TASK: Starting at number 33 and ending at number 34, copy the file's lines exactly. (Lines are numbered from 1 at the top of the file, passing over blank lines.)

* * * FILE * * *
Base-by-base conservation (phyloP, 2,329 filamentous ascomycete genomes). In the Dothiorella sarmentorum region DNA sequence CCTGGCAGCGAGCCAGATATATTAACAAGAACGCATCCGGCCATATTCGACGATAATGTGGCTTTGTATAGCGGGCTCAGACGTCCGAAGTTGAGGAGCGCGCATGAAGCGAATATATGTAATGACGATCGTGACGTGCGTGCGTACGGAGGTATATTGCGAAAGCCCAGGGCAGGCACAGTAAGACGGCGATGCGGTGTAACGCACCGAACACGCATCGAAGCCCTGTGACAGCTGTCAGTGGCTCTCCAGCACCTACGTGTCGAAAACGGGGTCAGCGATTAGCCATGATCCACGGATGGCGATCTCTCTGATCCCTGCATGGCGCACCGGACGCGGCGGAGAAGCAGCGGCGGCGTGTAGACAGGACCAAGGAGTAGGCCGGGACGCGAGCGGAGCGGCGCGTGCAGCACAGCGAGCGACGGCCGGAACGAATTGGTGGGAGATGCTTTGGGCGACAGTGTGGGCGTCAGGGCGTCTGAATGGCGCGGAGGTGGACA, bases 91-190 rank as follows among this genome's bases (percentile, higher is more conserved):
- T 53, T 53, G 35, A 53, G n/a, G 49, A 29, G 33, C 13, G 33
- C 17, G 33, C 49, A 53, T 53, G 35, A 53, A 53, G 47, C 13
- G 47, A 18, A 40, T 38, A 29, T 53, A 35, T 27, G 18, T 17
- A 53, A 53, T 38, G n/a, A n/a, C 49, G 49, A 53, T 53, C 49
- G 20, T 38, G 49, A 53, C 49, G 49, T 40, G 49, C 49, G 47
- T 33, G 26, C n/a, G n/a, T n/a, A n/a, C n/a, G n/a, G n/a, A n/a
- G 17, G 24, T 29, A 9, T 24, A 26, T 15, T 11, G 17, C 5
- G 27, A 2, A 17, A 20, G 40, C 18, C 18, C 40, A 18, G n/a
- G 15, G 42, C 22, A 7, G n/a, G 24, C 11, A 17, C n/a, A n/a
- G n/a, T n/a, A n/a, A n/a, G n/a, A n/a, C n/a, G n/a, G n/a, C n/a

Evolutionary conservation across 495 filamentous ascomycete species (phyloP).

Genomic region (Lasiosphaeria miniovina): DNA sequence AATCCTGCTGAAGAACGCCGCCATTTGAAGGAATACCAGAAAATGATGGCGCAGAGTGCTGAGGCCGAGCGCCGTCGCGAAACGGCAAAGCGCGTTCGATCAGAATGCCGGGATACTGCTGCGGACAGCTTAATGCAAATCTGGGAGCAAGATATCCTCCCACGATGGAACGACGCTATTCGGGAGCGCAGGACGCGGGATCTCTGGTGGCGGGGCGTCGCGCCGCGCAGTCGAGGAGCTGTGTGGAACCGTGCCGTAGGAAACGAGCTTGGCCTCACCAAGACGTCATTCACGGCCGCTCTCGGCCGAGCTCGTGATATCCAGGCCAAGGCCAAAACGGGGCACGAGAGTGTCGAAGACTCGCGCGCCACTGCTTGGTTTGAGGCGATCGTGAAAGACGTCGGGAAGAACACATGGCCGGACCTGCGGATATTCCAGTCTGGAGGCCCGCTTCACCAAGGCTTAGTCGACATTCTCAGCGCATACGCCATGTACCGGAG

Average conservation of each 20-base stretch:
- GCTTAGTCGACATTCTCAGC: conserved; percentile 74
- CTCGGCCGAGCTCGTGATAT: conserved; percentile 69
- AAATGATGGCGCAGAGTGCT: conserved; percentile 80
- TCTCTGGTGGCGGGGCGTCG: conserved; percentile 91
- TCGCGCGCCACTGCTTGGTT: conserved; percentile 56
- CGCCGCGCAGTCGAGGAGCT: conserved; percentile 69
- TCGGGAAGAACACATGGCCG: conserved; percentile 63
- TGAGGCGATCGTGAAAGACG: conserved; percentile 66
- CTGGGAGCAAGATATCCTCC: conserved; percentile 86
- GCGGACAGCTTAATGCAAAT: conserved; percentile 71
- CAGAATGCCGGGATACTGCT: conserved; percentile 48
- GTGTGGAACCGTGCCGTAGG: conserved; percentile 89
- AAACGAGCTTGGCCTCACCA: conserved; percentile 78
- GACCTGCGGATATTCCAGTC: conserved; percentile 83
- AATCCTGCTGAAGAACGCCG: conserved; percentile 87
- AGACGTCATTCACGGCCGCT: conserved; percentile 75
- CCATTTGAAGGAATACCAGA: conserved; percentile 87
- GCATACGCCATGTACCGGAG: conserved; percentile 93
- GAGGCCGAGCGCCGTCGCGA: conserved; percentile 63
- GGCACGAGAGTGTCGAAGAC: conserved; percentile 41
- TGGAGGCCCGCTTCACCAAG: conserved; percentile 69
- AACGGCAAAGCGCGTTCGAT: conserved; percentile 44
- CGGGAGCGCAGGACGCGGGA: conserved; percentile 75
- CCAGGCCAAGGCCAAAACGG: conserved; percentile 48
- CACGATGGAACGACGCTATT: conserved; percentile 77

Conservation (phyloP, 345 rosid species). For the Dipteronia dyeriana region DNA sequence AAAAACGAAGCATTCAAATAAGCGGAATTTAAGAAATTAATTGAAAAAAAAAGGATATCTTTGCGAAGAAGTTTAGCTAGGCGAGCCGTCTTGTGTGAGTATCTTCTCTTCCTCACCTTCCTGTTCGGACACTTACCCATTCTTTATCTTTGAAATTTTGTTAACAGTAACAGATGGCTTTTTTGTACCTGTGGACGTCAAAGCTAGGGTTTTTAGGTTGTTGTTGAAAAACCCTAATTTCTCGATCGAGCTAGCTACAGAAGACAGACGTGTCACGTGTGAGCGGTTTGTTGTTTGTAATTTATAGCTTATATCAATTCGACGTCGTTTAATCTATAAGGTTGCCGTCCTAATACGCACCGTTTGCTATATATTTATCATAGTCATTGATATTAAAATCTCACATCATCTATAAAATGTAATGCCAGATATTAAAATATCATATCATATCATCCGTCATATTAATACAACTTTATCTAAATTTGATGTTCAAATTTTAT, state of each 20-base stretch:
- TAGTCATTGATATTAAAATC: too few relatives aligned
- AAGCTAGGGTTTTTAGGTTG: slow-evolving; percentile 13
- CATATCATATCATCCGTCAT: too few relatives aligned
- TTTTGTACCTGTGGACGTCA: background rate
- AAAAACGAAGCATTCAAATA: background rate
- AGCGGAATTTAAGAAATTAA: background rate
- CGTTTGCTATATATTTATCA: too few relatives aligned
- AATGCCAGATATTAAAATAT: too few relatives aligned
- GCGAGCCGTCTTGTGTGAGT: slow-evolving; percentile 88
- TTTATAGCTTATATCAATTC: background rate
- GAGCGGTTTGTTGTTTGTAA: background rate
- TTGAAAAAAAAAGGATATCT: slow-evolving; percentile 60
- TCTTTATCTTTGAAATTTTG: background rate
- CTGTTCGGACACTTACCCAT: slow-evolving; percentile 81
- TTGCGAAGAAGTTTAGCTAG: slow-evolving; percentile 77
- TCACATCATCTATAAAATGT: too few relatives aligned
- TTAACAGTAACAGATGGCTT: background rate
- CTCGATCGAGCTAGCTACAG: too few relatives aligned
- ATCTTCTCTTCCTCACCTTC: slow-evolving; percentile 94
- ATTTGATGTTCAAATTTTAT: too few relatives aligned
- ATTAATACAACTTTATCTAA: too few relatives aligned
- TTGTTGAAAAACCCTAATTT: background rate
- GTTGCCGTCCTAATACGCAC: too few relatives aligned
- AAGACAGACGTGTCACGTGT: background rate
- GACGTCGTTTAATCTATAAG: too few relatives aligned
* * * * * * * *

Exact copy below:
- GAGGCCGAGCGCCGTCGCGA: conserved; percentile 63
- GGCACGAGAGTGTCGAAGAC: conserved; percentile 41